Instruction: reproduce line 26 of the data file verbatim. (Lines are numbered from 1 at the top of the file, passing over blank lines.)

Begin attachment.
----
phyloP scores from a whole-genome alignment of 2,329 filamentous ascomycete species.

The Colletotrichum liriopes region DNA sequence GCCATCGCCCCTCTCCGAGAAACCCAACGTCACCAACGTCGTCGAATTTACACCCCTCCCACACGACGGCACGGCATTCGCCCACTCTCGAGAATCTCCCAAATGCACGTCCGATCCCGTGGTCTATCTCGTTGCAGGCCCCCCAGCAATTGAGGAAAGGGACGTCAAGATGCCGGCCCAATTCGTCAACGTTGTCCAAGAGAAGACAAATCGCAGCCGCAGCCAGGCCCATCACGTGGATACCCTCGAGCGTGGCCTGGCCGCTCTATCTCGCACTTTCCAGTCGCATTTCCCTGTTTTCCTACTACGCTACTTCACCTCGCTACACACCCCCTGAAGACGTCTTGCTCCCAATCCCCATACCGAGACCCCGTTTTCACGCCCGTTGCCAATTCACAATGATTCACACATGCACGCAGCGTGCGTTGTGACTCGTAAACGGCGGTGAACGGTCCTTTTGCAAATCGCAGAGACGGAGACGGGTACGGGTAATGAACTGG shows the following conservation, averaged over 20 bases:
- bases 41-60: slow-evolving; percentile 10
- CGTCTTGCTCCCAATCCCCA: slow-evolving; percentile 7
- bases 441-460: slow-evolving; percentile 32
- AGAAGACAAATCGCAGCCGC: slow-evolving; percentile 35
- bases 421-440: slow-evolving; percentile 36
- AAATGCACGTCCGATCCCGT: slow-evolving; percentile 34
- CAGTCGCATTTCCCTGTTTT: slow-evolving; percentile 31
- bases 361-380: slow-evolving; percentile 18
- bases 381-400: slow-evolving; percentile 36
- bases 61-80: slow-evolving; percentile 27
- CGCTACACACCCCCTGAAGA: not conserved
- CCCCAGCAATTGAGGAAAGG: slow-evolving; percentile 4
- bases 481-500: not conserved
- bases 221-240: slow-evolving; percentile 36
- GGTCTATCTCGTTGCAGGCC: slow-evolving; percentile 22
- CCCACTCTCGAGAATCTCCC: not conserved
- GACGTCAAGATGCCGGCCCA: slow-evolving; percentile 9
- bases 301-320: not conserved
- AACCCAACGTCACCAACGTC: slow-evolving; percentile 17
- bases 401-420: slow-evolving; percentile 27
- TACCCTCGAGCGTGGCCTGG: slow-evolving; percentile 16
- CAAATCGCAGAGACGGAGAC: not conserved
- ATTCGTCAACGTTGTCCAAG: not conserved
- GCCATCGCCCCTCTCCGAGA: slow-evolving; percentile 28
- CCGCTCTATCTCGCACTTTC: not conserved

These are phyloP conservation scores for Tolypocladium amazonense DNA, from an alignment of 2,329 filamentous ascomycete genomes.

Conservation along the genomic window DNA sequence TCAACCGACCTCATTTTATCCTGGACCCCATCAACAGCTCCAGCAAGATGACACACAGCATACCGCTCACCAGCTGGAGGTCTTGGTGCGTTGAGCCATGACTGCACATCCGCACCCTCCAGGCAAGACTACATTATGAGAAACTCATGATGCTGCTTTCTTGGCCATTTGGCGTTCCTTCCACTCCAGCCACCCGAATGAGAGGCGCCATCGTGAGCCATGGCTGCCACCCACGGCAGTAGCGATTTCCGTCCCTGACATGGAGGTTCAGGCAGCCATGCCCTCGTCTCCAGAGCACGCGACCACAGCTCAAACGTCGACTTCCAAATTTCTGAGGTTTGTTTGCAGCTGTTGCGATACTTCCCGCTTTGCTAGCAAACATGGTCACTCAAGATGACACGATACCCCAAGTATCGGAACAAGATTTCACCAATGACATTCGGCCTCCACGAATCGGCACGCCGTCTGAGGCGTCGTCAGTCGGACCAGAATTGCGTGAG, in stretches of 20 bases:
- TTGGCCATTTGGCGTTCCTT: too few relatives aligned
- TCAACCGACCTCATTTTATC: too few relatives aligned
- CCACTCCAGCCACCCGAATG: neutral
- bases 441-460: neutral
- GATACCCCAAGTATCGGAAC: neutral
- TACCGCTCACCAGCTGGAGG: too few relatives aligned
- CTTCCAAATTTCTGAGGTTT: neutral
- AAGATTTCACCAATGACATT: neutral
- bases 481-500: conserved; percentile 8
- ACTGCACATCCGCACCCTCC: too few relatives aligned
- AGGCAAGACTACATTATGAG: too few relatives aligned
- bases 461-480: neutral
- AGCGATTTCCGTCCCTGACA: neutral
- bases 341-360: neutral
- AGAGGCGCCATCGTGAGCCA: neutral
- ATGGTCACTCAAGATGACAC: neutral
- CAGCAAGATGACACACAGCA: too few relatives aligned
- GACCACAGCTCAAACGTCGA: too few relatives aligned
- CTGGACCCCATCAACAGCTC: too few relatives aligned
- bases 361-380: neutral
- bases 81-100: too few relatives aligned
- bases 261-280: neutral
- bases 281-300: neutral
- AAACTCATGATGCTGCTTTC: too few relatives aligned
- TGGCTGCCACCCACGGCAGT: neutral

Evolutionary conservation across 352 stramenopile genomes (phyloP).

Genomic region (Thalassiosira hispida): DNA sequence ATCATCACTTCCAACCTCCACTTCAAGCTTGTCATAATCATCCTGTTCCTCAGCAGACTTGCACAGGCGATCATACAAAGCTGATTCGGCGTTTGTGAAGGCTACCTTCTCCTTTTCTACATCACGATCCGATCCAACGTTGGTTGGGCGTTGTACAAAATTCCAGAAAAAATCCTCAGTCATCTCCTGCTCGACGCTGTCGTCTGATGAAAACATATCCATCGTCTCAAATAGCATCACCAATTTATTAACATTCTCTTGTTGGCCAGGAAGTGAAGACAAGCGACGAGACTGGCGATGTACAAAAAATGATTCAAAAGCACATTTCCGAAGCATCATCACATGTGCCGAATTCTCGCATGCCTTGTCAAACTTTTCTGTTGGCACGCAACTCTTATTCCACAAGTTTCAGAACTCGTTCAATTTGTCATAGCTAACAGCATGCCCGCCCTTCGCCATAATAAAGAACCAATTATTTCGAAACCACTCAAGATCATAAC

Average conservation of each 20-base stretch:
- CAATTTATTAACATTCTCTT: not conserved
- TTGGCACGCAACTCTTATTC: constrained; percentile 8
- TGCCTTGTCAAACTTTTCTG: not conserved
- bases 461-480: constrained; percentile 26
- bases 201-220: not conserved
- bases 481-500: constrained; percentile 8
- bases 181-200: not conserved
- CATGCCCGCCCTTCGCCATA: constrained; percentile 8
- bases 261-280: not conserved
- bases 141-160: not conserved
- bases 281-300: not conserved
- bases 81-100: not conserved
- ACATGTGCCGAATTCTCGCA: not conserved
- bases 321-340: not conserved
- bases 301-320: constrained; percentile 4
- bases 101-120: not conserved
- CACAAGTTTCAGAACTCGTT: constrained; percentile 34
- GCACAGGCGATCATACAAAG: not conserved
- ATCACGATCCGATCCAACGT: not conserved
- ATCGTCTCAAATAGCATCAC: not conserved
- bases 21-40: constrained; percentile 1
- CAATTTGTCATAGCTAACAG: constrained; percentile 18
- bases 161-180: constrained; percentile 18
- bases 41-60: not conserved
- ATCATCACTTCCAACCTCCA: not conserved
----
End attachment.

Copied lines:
- GCCATCGCCCCTCTCCGAGA: slow-evolving; percentile 28